TechFire incubation warms up ideas for the marketplace

June 10, 2016

By Ann Lansinger, Energetics Technology Center

Inventors who want to pursue ideas they have developed at the U.S. Army Research Laboratory have a pathway through a new incubator that is located near the Adelphi Laboratory Center.

The new incubator, TechFire ARL, is located at 10000 New Hampshire Avenue in Silver Spring and has dedicated office space, co-working space, and meeting space available to ARL employees and retirees wishing to either start a company, work collaboratively with university or industrial researchers, or need off-site meeting space for up to 25 people. Anyone interested in taking advantage of the incubation business growth services may apply for admission at the incubator.

As the Incubation Program Manage at TechFire-ARL, I have been talking to potential entrepreneurs and connecting businesses with resources that could lead to new products with an emphasis on Army technology.

Paratek Microwave, Inc. is one company that got its start in an incubator, the HEAT Center, which was located in Harford County. This company was founded by ARL employees in 1998 to commercialize the research they had been doing at ARL on the development of tunable dielectric materials for a suite of low-cost, novel microwave components and scanning antennas.

Within 10 years, Paratek had raised over $100 million from domestic and international investors and had three sites to accomplish engineering and manufacturing before being acquired by BlackBerry.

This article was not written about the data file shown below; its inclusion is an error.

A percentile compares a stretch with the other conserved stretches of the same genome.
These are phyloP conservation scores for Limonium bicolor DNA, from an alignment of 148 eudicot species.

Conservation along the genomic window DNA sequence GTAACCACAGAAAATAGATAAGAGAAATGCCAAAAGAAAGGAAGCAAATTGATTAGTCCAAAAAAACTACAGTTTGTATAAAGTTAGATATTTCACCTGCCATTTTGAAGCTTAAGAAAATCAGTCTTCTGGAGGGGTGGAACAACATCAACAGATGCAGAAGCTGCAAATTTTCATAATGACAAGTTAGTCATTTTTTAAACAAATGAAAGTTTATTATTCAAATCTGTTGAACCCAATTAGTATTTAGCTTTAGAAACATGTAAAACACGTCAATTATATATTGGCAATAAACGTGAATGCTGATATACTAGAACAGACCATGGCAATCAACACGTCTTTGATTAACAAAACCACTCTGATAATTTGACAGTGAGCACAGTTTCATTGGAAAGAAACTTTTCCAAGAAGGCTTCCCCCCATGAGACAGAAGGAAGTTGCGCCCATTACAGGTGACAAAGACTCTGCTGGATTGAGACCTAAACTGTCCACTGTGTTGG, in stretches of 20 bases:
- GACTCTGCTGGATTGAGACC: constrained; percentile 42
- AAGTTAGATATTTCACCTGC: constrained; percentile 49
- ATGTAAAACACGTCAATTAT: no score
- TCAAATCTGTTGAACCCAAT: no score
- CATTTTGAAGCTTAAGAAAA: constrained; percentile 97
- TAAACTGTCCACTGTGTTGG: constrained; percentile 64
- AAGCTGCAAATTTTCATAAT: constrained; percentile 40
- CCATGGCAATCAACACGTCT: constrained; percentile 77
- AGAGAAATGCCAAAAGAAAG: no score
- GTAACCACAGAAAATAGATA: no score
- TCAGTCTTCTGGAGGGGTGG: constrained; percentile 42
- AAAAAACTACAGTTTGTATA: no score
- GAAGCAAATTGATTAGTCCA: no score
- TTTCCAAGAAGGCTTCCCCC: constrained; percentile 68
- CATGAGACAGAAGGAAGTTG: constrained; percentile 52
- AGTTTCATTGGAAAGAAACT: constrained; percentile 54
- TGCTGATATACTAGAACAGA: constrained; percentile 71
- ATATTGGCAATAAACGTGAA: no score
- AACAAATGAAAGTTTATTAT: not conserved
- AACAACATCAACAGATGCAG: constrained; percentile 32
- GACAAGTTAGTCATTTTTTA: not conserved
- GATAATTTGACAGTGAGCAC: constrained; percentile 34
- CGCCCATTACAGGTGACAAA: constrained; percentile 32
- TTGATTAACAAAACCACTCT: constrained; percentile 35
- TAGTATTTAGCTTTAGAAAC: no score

Incubation is a conduit for transitioning technology effectively.

The question I get most often is: "'how does TechFire work?'

The process starts with a researcher who is interested in an entrepreneurial endeavor sitting down with a panel of experts to talk about it. A good candidate is someone who is passionate about commercializing their idea, can demonstrate a proven market for their goods or services and is coachable.

The incubator offers mentoring and advisory services.

Entrepreneurs who are admitted into the TechFire ARL incubator have different levels of need. Some first time entrepreneurs will need help in defining a business model or preparing for a funding presentation, while others will need advice on marketing, human relations issues, and/or financial guidance. Intellectual protection is another area where entrepreneurs frequently need guidance not only on filing for a provisional patent but for constructing an IP strategy for the company.

Most people we work with are strong in some areas and need support in other areas of business.

Mentoring is provided by TechFire ARL's Entrepreneurs-in-Residence, who typically have successfully started, run and oftentimes sold more than one company. Advisors are business subject matter experts who volunteer their knowledge and skills to the incubator. In addition, ARL scientists and engineers may interface with small entrepreneurial companies working to commercialize ARL technology by providing technical advice.

The length of time companies will be in incubation varies. Typically, they will be in the program two to three years but, depending on the trajectory, they may need incubation services for a longer or shorter period of time.

While in the program, each company will meet with the TechFire ARL Incubation Program Manager every six months for a progress review, and to determine specific tasks the incubator will provide, and certain "homework" the company will agree to do—all designed to move the company to the next level of growth.